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Keeping warm

Penelope Fitzgerald, 30 December 1982

Letters of Sylvia Townsend Warner 
Chatto, 311 pp., £15, October 1982, 0 7011 2603 5Show More
The Portrait of a Tortoise 
by Gilbert White and Sylvia Townsend Warner.
Virago, 63 pp., £3.50, October 1981, 0 86068 218 8
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Sylvia Townsend Warner: Collected Poems 
edited by Claire Harman.
Carcanet, 290 pp., £9.95, July 1982, 0 85635 339 6
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Scenes of Childhood and Other Stories 
by Sylvia Townsend Warner.
Chatto, 177 pp., £6.50, September 1981, 0 7011 2516 0
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... skill, composing, as she said, ‘with piteous human care’. There, she can bear comparison with Walter de la Mare, the master of the two-stress line: Winter is fallen early On the house of Stare ... STW almost always succeeds with this precarious metre, which sounds nostalgic in ‘The Repose’, mysterious in ...

Pomenvylopes

Mark Ford: Emily Dickinson’s Manuscripts, 19 June 2014

The Gorgeous Nothings 
by Emily Dickinson.
New Directions, 255 pp., £26.50, October 2013, 978 0 8112 2175 7
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The Marvel of Biographical Bookkeeping 
by Francis Nenik, translated by Katy Derbyshire.
Readux, 64 pp., £3, October 2013, 978 3 944801 00 1
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... is so delicately slanted that it recalls not Tennyson, nor its ostensible subject Walter de la Mare, but Saint Emily of Amherst: Walter de la Mare died 1956 the year of the hungarian uprising so he won’t read my old-fashioned ...

Their Mad Gallopade

Patrick McGuinness: Nancy Cunard, 25 January 2018

Selected Poems 
by Nancy Cunard.
Carcanet, 304 pp., £12.99, October 2016, 978 1 78410 236 4
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... surface where it seeks depth. Cunard’s Pierrots are part of the period décor of the time: a fin-de-siècle poetic hand-me-down who got a second wind in the new century – most radically in Langston Hughes’s ‘A Black Pierrot’ of 1923. In another poem from her first book, ‘Poor-Streets’, Cunard writes, ‘They shall not know the tuneful words of ...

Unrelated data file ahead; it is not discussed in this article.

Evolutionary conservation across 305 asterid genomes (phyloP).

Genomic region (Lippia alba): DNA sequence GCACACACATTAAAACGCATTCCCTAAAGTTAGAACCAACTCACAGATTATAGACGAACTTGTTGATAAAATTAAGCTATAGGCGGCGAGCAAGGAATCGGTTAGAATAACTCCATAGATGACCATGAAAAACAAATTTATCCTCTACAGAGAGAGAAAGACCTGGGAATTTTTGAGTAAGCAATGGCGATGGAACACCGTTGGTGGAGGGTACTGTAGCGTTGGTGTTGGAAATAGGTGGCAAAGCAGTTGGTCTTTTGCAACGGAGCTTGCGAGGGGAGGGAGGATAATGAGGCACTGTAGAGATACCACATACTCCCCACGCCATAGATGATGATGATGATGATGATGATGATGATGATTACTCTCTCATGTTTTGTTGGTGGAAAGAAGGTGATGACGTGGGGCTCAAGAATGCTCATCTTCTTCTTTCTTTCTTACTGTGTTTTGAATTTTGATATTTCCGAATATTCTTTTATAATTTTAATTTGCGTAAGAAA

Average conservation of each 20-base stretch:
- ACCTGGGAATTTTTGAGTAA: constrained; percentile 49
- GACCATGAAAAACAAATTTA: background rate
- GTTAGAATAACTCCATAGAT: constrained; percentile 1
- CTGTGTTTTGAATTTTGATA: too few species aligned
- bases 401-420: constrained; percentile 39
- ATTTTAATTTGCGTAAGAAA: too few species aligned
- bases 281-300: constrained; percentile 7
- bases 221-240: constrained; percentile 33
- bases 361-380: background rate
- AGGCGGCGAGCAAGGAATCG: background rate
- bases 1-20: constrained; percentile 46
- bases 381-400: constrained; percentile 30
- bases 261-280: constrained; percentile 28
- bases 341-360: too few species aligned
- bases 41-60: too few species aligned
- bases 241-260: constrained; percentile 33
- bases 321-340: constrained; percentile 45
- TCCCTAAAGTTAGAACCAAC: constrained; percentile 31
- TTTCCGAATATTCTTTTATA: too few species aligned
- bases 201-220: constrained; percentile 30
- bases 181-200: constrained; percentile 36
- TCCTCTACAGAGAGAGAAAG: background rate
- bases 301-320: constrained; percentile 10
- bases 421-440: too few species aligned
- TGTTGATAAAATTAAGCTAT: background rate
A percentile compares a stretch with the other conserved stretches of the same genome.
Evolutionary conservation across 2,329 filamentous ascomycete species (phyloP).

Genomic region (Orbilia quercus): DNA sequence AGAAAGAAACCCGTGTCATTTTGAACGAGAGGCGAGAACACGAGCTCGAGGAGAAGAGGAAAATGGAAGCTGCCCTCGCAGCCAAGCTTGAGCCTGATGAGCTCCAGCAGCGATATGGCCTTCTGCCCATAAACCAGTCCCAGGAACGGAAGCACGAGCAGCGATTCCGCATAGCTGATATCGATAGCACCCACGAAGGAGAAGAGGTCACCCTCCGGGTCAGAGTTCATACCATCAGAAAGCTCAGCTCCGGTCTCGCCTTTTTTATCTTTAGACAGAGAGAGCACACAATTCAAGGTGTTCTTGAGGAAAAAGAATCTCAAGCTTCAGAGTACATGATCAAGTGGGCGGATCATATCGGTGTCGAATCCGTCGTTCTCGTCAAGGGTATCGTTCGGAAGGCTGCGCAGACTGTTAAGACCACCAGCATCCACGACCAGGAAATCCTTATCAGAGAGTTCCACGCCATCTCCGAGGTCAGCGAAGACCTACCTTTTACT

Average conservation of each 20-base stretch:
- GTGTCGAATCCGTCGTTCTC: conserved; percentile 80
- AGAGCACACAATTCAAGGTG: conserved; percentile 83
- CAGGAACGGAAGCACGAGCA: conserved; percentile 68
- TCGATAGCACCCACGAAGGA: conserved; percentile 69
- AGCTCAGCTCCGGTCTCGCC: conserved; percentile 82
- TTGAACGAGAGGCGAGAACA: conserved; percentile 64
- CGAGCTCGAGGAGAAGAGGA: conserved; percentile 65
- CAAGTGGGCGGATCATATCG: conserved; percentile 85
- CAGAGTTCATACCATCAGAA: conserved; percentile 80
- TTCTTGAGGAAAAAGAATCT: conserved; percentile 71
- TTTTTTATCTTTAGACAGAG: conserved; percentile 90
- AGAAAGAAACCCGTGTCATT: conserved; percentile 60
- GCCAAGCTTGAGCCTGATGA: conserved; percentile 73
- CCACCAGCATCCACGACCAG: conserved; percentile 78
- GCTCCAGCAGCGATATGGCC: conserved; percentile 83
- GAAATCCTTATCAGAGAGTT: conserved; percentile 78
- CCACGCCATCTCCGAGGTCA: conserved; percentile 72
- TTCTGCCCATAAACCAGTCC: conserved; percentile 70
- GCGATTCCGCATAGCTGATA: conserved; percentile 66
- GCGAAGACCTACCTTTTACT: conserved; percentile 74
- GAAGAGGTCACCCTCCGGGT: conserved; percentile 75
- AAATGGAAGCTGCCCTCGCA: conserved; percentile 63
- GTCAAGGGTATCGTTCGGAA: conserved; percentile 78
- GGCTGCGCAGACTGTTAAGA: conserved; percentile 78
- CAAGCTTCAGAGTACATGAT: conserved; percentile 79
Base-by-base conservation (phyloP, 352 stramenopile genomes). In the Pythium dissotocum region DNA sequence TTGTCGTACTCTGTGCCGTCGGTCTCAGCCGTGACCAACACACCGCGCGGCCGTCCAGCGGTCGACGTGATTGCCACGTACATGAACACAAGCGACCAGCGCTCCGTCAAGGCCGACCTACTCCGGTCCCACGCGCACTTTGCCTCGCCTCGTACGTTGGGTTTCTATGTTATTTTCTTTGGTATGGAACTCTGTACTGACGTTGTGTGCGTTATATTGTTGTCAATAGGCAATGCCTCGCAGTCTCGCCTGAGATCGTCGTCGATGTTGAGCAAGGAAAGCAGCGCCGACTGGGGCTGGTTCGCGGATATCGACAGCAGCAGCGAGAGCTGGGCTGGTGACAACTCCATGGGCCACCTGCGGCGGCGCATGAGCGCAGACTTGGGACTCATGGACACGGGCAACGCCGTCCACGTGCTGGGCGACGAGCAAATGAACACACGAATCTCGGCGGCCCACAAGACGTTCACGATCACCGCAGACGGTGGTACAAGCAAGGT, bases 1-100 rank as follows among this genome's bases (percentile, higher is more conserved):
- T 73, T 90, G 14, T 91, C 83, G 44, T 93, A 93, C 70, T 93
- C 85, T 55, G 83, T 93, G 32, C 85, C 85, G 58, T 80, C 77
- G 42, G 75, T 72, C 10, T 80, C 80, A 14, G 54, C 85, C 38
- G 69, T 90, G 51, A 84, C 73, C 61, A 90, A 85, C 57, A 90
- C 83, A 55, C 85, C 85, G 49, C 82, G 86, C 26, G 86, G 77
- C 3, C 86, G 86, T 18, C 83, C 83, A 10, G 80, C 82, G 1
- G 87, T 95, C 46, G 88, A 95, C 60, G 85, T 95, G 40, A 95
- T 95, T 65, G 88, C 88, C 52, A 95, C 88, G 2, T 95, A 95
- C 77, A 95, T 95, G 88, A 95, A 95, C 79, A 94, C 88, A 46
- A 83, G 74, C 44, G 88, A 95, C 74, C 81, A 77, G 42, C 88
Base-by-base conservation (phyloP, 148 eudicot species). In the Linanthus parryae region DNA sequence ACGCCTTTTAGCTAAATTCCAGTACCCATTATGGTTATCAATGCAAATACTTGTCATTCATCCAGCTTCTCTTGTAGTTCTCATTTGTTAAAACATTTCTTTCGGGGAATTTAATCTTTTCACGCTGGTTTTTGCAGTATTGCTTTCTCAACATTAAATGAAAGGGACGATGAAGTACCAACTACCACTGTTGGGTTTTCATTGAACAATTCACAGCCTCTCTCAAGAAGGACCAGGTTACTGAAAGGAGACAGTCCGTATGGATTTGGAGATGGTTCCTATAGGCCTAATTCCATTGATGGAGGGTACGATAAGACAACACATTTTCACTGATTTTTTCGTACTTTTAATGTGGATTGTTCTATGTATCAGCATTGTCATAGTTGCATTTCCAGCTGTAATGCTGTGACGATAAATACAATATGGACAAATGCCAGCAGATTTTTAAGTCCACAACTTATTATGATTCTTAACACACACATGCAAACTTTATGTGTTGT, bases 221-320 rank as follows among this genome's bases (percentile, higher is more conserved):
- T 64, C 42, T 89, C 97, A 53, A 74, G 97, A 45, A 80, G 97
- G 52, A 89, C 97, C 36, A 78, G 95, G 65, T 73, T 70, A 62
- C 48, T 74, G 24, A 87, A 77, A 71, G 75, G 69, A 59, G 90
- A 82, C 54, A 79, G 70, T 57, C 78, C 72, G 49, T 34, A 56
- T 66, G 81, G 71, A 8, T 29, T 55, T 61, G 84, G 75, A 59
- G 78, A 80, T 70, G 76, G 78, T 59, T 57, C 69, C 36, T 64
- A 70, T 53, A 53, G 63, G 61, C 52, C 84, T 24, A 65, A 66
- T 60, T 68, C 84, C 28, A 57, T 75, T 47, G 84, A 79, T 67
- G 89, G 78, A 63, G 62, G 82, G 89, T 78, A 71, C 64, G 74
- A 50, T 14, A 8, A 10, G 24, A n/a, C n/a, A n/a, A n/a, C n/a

A Subtle Form of Hypocrisy

John Bayley, 2 October 1997

Playing the Game: A Biography of Sir Henry Newbolt 
by Susan Chitty.
Quartet, 288 pp., £25, July 1997, 0 7043 7107 3
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... his last lifeline. For a time he kept up, interesting himself in The Waste Land, encouraging Walter de la Mare, who had always been his protégé and whom he had originally rescued from a depressing job with an oil company. The apparently incongruous pair, the dreamy poet and the would-be poet of action, sport and ...

Favourite Subjects

J.I.M. Stewart, 17 September 1981

The Letters of J.R.R. Tolkien 
edited by Humphrey Carpenter and Christopher Tolkien.
Allen and Unwin, 463 pp., £9.95, August 1981, 0 04 826005 3
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Tolkien and the Silmarils 
by Randel Helms.
Thames and Hudson, 104 pp., £5.50, September 1981, 0 500 01264 4
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... so with individual writers and artists. He deplores ‘the shallow vulgarity of Browning’; meets Walter de la Mare but records, ‘we had little to say’; judges Robert Graves to be an Ass; declares it ‘possible to dislike Eliot with some intensity’; refers to ‘greasy Epstein’, and to his admirer W.H. Auden ...

Winklepickers, Tinned Salmon, Hair Cream

Bee Wilson: Jonathan Meades, 14 July 2016

An Encyclopedia of Myself 
by Jonathan Meades.
Fourth Estate, 341 pp., £9.99, February 2015, 978 1 85702 905 5
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... value system. It is an England of barrel knots and copperplate handwriting, of verse by Walter de la Mare and dip pens, in which using a Bic or Biro could be seen as an act of reckless modernity that would forever ruin a child’s handwriting. It is a world of decorum and sanctimony where being a major (as ...

Spruce

John Bayley, 2 June 1988

A.E. Housman: Collected Poems and Selected Prose 
edited by Christopher Ricks.
Allen Lane, 528 pp., £18.95, April 1988, 0 7139 9009 0
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... insults against the time he might have occasion to use them), he ends by quoting a verse from Walter de la Mare which he read in some review. ‘May the “rustling” harvest hedgerow / Still the Traveller’s Joy entwine.’ ‘I knew in a moment that Mr de la ...

Lotti’s Leap

Penelope Fitzgerald, 1 July 1982

Collected Poems and Prose 
by Charlotte Mew, edited by Val Warner.
Carcanet/Virago, 445 pp., £9.95, October 1981, 0 85635 260 8